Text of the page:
The Samurai lived in a society where courtesy to others was always required no matter the conditions.  There was a formal and accepted way of standing, walking, serving tea, and bowing that all Samurai understood betokened respect.

Develop rituals of politeness.  Extend courtesy to all but, most importantly, be courteous to the people who most often don’t receive it. 

What type of impact for good do you think you can have when you say “thank you” to the cashier who seldom, if ever, hears it from his or her customers? 

How have you effected his or her day, or perhaps his or her life, just by acknowledging their personhood?  And what did this simple act of kindness require of you?

Even when you are in conflict with another, strive to recognize the human dignity in your opponent and honor it as best you can. 

In the life and death encounters that encompass the world of all warriors, the Samurai, nonetheless, chose to see their opponents as being much like themselves; motivated by honorable intentions and, therefore, worthy of respect. 

Showing courtesy to all, even those we compete or are in conflict with, allows us to not only be in harmony with these challenging aspects of dealing with others, but to also never lose sight of the elemental connection we share with all people, even those with whom we may have legitimate differences. 

When those who disagree with us are willing to openly stand up and confront us in the service of their beliefs, they also recognize and acknowledge our integrity and willingness to do the same for what we believe in.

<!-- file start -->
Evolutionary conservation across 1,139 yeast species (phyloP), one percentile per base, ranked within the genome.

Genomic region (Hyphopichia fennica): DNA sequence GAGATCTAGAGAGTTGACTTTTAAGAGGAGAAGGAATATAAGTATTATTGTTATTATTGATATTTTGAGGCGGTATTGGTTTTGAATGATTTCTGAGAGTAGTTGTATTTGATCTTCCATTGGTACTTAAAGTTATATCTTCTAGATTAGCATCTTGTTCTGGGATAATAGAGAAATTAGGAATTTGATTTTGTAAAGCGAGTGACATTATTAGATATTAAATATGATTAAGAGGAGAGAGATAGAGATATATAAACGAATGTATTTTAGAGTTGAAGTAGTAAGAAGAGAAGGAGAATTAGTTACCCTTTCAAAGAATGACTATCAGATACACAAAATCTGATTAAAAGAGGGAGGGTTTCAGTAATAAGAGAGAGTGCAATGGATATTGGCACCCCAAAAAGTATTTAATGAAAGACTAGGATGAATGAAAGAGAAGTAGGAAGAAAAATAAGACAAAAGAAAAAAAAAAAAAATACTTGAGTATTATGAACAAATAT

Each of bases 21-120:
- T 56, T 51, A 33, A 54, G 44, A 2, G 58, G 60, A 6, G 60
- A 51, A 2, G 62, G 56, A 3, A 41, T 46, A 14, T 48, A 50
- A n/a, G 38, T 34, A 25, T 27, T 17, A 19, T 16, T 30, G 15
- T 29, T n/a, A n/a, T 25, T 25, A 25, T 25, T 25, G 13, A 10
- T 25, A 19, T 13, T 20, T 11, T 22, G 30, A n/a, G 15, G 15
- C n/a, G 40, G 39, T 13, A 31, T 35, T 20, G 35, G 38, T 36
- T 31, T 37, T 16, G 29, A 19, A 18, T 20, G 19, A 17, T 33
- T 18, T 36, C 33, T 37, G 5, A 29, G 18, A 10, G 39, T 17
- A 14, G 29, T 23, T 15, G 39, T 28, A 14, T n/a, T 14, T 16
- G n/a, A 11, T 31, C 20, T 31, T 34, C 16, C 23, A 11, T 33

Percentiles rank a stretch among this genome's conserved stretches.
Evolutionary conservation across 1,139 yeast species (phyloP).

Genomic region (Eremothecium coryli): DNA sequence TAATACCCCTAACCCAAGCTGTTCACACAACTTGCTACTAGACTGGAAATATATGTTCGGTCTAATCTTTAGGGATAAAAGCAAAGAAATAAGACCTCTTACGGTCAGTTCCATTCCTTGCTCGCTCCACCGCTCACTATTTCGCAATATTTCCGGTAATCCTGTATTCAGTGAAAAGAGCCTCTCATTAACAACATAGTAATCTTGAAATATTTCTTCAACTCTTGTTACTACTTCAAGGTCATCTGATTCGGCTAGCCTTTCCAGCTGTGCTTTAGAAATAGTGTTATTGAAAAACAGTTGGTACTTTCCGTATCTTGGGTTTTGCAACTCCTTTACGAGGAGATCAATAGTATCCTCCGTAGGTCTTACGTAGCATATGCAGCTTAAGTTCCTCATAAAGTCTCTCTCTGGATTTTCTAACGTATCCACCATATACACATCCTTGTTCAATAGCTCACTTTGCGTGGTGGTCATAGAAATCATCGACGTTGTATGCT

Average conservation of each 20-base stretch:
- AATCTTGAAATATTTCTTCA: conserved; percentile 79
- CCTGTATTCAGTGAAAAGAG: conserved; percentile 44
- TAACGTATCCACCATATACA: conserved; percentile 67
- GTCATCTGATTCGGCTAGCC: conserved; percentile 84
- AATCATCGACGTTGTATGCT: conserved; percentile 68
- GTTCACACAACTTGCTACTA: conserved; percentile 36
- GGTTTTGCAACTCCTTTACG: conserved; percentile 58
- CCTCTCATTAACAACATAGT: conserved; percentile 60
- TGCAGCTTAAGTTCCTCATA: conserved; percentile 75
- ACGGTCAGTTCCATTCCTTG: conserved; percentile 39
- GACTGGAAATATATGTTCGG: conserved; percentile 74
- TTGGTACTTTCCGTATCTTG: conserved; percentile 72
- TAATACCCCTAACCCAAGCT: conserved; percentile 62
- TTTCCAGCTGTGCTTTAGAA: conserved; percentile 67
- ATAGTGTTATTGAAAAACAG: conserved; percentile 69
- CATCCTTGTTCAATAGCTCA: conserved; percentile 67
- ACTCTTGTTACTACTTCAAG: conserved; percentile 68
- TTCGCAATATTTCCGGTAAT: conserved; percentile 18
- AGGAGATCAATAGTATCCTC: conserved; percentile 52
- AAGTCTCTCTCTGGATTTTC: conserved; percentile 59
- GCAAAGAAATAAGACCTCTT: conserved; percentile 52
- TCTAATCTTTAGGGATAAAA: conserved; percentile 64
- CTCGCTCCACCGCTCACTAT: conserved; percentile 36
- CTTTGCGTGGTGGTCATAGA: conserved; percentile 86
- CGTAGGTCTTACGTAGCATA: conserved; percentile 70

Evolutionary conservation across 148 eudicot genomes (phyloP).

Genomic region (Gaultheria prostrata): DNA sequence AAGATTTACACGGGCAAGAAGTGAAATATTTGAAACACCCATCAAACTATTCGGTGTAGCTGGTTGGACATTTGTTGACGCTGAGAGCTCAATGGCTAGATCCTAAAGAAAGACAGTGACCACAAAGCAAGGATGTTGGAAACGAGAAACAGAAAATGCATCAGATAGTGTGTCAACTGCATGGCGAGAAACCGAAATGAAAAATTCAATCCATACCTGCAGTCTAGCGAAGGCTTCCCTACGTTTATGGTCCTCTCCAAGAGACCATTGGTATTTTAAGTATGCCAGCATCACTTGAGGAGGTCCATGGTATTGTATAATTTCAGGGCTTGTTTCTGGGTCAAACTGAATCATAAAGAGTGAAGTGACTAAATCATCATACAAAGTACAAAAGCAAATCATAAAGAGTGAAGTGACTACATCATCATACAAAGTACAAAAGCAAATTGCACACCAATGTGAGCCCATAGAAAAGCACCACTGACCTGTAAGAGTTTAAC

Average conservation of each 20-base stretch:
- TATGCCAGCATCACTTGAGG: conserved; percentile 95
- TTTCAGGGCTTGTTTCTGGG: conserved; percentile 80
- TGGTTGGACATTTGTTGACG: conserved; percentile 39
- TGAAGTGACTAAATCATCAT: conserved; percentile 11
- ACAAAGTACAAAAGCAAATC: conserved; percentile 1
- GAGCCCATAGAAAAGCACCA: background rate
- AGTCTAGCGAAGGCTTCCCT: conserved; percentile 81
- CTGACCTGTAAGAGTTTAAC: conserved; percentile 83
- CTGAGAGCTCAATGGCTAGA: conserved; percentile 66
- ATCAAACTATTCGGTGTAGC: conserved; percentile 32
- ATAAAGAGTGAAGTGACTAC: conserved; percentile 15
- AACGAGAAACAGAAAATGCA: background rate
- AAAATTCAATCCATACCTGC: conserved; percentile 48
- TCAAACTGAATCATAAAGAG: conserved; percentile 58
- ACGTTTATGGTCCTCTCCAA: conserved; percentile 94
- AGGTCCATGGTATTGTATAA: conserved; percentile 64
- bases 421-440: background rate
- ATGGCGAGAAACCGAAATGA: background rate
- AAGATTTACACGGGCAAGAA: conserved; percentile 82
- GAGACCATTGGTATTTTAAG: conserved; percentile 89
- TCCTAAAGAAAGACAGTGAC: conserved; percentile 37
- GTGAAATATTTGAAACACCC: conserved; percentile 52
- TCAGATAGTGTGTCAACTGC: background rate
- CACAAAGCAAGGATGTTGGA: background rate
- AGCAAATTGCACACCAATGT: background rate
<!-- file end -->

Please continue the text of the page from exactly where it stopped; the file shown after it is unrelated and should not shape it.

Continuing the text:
In doing so, they demonstrate the simple truth of the Chinese adage that, “The courage of your enemy does you honor.”

(3)  Harmony compels us to find or create a sanctuary.

We all need a place where we can simply let down our guard.  That “place” can be a house of worship, a park, another person, or a room in our home.

To find sanctuary means to find a place where we feel absolutely and totally safe.  Find such a place, or make one. 

When you know what true safety feels like, you understand what harmony is, and when you feel it, you can move towards it, and away from disharmony.

(4) Look inside to find gratitude.

Warriors are grateful for each new day; for each new breath.  When life has the finality that only combat can provide, each sunrise is precious, each sunset seen with open eyes is a gift. 

Life is precious, because it is a fragile gift, and it is the most important gift we, as humans, all share.

There is a Japanese Zen tradition that is known as “Naikan,” which means to “look inside.”

 As daily exercise as yourself 3 questions:

(1)    What did I receive?

(2)     What did I give?

(3)     What troubles or difficulties did I cause the giver?